Hybrid System Architectures

Hybrid powertrains come in various configurations. Some hybrids can operate in parallel mode with both the engine and electric motor providing propulsion.

Others use a series configuration where the engine only charges the battery, and the motor drives the wheels.

Start-Stop Functionality

Many hybrids also incorporate start-stop systems that shut off the engine at idle to prevent wasteful fuel consumption while waiting at traffic lights or in drive-thrus. This further enhances their fuel efficiency benefits.

What is a Plug-in Hybrid Electric Vehicle (PHEV)?

Jeep Wrangler plug-in hybrid
Jeep Wrangler Plug-in Hybrid

Plug-in hybrid electric vehicles have a higher capacity battery pack than standard hybrids. This allows them to drive on electricity provided by the grid for an extended range before the gasoline engine is utilized.

PHEV battery sizes typically range from 10-35 kWh for an electric-only range of 25-70 miles on a single charge.

Electric and Gasoline Power

Plug-in hybrids supplement their powertrains with larger battery packs to enable longer daily driving without using gasoline.

However, they retain a gas-powered internal combustion engine to eliminate range anxiety on longer trips. Once the battery is depleted, it operates like a standard hybrid.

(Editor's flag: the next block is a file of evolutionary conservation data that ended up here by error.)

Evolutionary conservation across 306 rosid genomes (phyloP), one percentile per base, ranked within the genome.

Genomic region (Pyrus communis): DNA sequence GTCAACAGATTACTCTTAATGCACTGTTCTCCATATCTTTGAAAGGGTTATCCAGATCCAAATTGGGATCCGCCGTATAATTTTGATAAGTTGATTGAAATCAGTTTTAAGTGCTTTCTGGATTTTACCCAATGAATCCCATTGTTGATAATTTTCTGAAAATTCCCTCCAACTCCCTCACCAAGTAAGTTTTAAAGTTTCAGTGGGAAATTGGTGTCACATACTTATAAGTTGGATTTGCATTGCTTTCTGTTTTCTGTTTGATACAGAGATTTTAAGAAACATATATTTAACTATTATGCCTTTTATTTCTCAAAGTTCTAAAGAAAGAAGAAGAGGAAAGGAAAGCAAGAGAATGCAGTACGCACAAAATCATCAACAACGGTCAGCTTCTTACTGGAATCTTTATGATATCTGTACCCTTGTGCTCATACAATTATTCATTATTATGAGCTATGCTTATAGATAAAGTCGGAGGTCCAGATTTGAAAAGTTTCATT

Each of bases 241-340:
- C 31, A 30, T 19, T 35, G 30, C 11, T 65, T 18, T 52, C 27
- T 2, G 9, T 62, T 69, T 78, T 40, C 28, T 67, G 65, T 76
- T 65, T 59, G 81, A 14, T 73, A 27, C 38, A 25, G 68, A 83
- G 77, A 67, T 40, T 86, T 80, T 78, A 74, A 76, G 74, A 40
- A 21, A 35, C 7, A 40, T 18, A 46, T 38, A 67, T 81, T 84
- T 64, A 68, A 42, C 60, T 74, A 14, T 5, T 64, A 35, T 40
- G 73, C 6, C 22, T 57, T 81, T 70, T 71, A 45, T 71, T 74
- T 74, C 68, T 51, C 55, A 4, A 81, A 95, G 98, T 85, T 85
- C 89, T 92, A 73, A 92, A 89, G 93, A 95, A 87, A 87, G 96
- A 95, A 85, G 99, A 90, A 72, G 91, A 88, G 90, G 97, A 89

External Charging

PHEVs are charged by plugging into external electrical outlets and contain on-board chargers that can recharge the battery in 2-12 hours depending on the charging level.

Most can be charged using a standard 120V household outlet. Higher-amperage 240V Level 2 charging reduces charge times significantly.

Daily Electric Driving

Daily recharging enables PHEVs to run primarily on electricity for things like commuting and short trips. Their large batteries and external charging differentiate them from traditional hybrids focused on fuel efficiency rather than electric range.

Cost Considerations

By combining extended electric capabilities with gasoline power, plug-in hybrids provide the benefits of an EV without range constraints.

Here’s what you can expect to save when comparing hybrid vs gas cars and electric:

Travel Cost Per Mile – Gas vs Hybrid vs Electric Cars

Gas PriceGas CarHybrid CarElectric CarElectricity Price
$2 / gal$0.09 / mile$0.04 / mile$0.01 / mile$0.02 / kWh
$2.5 / gal$0.14 / mile$0.06 / mile$0.03 / mile$0.09 / kWh
$3 / gal$0.17 / mile$0.07 / mile$0.05 / mile$0.16 / kWh
$3.5 / gal$0.20 / mile$0.08 / mile$0.07 / mile$0.23 / kWh
$4 / gal$0.22 / mile$0.09 / mile$0.09 / mile$0.30 / kWh
Cost per mile based on gas and electricity prices – Gas vs Hybrid vs Electric Cars